Breakthrough in Brazil as Congressional Leaders Back ReformBy
Chairman of lower house pension commission expects 350 votes
Congressional leaders of governing coalition now support bill
Brazil’s Congressional leaders appear increasingly confident of securing approval for the government’s pension overhaul, after a series of setbacks threatened President Michel Temer’s hallmark legislation.
With 308 votes in the lower house required to pass the legislation, the chairman of the Chamber of Deputies’ special pension committee, Carlos Marun, told reporters in Brasilia on Tuesday that he expects over 350 votes in favor. Leaders of the ruling coalition in the lower house will recommend that their party members support the pension reform, said Deputy Arthur Maia, who is shepherding the bill through Congress.
Marun’s comments suggest a breakthrough in negotiations after yet another round of face-to-face talks between Temer and congressional leaders. Over recent days the government has offered various concessions to the reform to secure its backing, after the Estado de S. Paulo newspaper published a poll showing fewer than 100 deputies backed the bill. The government and market analysts say that failure to tackle Brazil’s spiraling pension deficit would undermine the country’s fragile economic gains after the worst recession on record.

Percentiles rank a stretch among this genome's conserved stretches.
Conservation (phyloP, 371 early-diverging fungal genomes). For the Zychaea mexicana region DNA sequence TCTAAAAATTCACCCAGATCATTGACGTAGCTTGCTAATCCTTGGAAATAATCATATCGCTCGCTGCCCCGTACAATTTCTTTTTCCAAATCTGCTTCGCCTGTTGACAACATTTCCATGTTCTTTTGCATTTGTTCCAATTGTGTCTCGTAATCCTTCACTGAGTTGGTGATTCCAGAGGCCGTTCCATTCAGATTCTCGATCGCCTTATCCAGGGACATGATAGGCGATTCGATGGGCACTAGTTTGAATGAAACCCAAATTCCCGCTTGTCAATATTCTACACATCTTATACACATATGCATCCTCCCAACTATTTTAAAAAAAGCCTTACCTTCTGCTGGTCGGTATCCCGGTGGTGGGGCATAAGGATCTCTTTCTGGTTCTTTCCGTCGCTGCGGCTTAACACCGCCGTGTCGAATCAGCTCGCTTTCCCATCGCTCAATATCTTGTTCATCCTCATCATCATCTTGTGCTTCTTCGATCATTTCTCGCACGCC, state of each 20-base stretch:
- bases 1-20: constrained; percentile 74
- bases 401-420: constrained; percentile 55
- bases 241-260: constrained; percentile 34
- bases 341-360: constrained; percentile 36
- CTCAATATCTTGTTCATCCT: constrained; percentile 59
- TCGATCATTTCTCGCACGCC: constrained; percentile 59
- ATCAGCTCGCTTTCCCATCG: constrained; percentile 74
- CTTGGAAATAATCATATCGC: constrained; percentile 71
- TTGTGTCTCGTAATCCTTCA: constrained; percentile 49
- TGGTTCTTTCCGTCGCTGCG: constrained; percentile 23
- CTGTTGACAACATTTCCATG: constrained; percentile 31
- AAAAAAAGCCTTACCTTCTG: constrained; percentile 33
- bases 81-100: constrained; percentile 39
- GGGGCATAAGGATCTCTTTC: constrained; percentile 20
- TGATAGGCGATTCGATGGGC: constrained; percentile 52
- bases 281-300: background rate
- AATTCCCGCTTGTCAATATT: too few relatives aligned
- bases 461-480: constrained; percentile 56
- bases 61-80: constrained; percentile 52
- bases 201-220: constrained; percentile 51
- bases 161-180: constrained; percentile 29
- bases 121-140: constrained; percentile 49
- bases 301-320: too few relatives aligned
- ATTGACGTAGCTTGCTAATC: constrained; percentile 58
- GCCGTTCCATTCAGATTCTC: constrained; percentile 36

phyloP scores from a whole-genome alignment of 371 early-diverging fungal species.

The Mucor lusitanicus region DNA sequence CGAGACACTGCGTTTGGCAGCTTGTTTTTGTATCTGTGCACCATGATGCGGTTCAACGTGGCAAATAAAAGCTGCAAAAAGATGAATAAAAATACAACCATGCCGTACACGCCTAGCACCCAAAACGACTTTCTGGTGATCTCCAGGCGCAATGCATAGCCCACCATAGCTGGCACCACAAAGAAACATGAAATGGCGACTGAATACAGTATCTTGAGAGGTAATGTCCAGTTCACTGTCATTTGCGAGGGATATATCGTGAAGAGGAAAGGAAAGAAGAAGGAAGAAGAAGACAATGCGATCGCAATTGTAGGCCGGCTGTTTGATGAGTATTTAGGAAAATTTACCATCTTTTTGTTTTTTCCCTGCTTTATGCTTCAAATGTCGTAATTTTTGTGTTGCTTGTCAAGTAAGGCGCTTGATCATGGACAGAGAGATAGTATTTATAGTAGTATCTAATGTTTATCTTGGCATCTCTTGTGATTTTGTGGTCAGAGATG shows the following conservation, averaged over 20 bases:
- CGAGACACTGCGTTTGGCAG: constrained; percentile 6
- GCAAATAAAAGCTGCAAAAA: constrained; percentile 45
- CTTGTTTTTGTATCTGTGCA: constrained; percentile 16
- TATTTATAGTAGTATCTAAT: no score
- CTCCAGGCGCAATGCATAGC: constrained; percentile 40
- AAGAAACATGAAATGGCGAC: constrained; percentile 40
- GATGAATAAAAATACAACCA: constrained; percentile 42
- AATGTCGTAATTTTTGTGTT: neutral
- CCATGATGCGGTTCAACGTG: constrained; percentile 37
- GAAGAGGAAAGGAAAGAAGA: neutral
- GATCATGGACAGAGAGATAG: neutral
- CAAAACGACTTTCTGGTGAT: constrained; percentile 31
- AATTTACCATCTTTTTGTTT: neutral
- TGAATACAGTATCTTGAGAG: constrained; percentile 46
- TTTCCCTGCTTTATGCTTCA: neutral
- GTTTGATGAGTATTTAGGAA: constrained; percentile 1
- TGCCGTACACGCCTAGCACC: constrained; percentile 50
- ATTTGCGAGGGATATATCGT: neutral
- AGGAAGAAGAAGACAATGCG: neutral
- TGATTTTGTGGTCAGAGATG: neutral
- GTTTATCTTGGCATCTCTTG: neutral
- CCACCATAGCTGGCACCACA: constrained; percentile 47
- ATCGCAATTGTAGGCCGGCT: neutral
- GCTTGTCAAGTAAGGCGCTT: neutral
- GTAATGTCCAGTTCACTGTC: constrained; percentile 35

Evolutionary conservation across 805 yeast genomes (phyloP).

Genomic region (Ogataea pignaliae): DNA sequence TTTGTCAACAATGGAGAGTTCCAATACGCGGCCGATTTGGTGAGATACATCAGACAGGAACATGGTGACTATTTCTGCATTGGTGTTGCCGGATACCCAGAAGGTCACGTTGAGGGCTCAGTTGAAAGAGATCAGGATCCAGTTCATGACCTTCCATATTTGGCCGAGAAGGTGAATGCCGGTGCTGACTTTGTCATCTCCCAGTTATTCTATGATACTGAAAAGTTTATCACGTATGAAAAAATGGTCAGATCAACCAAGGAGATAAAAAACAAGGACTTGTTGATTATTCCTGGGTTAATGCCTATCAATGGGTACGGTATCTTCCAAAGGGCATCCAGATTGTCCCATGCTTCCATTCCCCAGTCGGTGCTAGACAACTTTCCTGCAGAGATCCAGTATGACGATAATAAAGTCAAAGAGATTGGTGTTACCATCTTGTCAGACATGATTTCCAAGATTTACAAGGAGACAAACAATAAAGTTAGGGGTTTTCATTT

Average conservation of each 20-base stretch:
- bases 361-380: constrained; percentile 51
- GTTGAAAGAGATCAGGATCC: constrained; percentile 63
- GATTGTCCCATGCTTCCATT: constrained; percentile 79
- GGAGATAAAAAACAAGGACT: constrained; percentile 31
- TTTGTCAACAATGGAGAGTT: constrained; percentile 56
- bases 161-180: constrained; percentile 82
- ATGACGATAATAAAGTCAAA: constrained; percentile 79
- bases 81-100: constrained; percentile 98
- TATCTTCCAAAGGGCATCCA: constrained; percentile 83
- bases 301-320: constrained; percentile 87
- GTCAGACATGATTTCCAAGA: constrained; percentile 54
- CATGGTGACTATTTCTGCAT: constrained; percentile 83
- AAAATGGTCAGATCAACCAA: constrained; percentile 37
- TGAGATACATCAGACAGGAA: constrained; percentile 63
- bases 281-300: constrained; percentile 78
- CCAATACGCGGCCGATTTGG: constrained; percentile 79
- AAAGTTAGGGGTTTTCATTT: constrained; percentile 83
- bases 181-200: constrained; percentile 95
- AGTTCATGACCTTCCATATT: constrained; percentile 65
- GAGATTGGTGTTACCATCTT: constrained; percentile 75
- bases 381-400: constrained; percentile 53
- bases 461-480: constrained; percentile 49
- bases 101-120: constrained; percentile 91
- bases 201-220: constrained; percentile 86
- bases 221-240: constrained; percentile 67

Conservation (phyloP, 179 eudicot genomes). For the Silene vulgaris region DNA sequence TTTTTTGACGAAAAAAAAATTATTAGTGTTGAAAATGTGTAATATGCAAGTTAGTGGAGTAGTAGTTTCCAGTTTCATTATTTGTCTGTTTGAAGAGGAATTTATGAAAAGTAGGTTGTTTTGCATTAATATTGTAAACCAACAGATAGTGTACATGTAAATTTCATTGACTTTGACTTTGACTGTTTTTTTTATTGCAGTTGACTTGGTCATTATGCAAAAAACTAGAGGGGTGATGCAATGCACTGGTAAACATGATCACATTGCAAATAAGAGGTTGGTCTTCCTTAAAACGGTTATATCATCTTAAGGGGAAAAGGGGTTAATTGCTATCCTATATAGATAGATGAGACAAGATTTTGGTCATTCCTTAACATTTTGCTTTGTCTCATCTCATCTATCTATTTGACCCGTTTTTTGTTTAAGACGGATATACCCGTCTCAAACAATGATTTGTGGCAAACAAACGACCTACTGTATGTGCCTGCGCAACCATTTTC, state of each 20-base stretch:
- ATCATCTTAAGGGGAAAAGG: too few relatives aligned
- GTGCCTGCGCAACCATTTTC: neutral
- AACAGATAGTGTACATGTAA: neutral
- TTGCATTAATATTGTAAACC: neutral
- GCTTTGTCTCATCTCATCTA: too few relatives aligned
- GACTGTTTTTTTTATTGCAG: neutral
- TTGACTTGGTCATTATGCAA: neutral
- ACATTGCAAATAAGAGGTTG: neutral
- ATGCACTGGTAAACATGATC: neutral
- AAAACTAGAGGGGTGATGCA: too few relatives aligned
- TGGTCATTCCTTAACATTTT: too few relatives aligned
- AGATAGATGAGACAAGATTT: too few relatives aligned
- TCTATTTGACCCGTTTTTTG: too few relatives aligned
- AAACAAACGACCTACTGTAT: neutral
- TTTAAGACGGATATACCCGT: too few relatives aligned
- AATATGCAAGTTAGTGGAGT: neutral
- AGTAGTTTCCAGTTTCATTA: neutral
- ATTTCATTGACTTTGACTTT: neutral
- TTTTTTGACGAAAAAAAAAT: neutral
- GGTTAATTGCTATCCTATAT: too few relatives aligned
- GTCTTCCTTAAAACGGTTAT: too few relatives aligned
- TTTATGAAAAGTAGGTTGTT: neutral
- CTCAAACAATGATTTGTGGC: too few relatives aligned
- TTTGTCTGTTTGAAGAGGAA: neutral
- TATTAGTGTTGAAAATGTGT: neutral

The real, which had been under pressure due to uncertainty over support for the legislation, pared losses after the comments, trading at 3.1395 per dollar at 3:17 p.m. local time, while the Bovespa, the Sao Paulo stock market, bounced back into positive territory.
Maia said that Tuesday’s meeting represented the most progress so far for the reform, adding that the text is not yet finalized. Although the government has conceded on a number of issues, Temer earlier insisted there would be no backsliding on the need for a minimum retirement age of 65.
Finance Minister Henrique Meirelles said these changes could reduce the projected savings of the bill by between 15 percent and 20 percent.